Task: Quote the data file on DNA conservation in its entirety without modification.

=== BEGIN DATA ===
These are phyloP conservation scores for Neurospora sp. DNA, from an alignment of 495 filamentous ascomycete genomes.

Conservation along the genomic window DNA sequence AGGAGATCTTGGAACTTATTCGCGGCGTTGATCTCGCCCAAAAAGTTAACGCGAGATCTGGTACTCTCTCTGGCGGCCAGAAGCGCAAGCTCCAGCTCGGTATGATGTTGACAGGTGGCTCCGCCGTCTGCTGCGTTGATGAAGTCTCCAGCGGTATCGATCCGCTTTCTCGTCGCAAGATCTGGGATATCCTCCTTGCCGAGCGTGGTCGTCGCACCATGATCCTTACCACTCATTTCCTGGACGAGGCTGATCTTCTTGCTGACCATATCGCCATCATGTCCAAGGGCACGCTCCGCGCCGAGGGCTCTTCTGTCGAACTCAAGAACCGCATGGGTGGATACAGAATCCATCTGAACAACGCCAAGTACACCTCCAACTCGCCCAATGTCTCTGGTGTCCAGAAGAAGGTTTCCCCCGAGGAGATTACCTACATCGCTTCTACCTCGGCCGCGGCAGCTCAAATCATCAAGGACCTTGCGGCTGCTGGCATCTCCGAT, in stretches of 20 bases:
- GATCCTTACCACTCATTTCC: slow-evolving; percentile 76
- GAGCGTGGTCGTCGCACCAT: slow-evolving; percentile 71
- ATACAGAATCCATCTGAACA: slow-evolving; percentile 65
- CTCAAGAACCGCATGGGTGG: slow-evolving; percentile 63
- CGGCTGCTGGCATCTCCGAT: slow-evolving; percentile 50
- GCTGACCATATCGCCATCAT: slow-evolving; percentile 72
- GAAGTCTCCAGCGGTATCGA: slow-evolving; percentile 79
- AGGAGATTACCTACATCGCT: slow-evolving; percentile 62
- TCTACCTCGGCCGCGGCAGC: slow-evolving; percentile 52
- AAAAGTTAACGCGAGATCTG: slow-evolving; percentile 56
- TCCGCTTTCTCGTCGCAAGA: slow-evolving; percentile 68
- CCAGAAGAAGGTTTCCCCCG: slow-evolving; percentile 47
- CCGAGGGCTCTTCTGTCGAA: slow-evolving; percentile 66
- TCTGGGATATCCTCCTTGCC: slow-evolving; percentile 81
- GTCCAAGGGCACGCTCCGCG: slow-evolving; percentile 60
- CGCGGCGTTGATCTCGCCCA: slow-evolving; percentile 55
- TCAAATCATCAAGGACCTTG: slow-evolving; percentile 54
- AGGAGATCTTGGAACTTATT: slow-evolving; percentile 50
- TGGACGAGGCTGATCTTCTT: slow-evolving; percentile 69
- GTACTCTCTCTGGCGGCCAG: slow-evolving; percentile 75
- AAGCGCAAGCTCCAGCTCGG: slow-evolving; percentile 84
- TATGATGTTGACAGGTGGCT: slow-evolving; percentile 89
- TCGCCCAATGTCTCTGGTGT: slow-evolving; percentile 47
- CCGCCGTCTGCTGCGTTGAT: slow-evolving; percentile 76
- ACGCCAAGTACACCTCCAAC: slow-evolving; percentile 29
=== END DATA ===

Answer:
These are phyloP conservation scores for Neurospora sp. DNA, from an alignment of 495 filamentous ascomycete genomes.

Conservation along the genomic window DNA sequence AGGAGATCTTGGAACTTATTCGCGGCGTTGATCTCGCCCAAAAAGTTAACGCGAGATCTGGTACTCTCTCTGGCGGCCAGAAGCGCAAGCTCCAGCTCGGTATGATGTTGACAGGTGGCTCCGCCGTCTGCTGCGTTGATGAAGTCTCCAGCGGTATCGATCCGCTTTCTCGTCGCAAGATCTGGGATATCCTCCTTGCCGAGCGTGGTCGTCGCACCATGATCCTTACCACTCATTTCCTGGACGAGGCTGATCTTCTTGCTGACCATATCGCCATCATGTCCAAGGGCACGCTCCGCGCCGAGGGCTCTTCTGTCGAACTCAAGAACCGCATGGGTGGATACAGAATCCATCTGAACAACGCCAAGTACACCTCCAACTCGCCCAATGTCTCTGGTGTCCAGAAGAAGGTTTCCCCCGAGGAGATTACCTACATCGCTTCTACCTCGGCCGCGGCAGCTCAAATCATCAAGGACCTTGCGGCTGCTGGCATCTCCGAT, in stretches of 20 bases:
- GATCCTTACCACTCATTTCC: slow-evolving; percentile 76
- GAGCGTGGTCGTCGCACCAT: slow-evolving; percentile 71
- ATACAGAATCCATCTGAACA: slow-evolving; percentile 65
- CTCAAGAACCGCATGGGTGG: slow-evolving; percentile 63
- CGGCTGCTGGCATCTCCGAT: slow-evolving; percentile 50
- GCTGACCATATCGCCATCAT: slow-evolving; percentile 72
- GAAGTCTCCAGCGGTATCGA: slow-evolving; percentile 79
- AGGAGATTACCTACATCGCT: slow-evolving; percentile 62
- TCTACCTCGGCCGCGGCAGC: slow-evolving; percentile 52
- AAAAGTTAACGCGAGATCTG: slow-evolving; percentile 56
- TCCGCTTTCTCGTCGCAAGA: slow-evolving; percentile 68
- CCAGAAGAAGGTTTCCCCCG: slow-evolving; percentile 47
- CCGAGGGCTCTTCTGTCGAA: slow-evolving; percentile 66
- TCTGGGATATCCTCCTTGCC: slow-evolving; percentile 81
- GTCCAAGGGCACGCTCCGCG: slow-evolving; percentile 60
- CGCGGCGTTGATCTCGCCCA: slow-evolving; percentile 55
- TCAAATCATCAAGGACCTTG: slow-evolving; percentile 54
- AGGAGATCTTGGAACTTATT: slow-evolving; percentile 50
- TGGACGAGGCTGATCTTCTT: slow-evolving; percentile 69
- GTACTCTCTCTGGCGGCCAG: slow-evolving; percentile 75
- AAGCGCAAGCTCCAGCTCGG: slow-evolving; percentile 84
- TATGATGTTGACAGGTGGCT: slow-evolving; percentile 89
- TCGCCCAATGTCTCTGGTGT: slow-evolving; percentile 47
- CCGCCGTCTGCTGCGTTGAT: slow-evolving; percentile 76
- ACGCCAAGTACACCTCCAAC: slow-evolving; percentile 29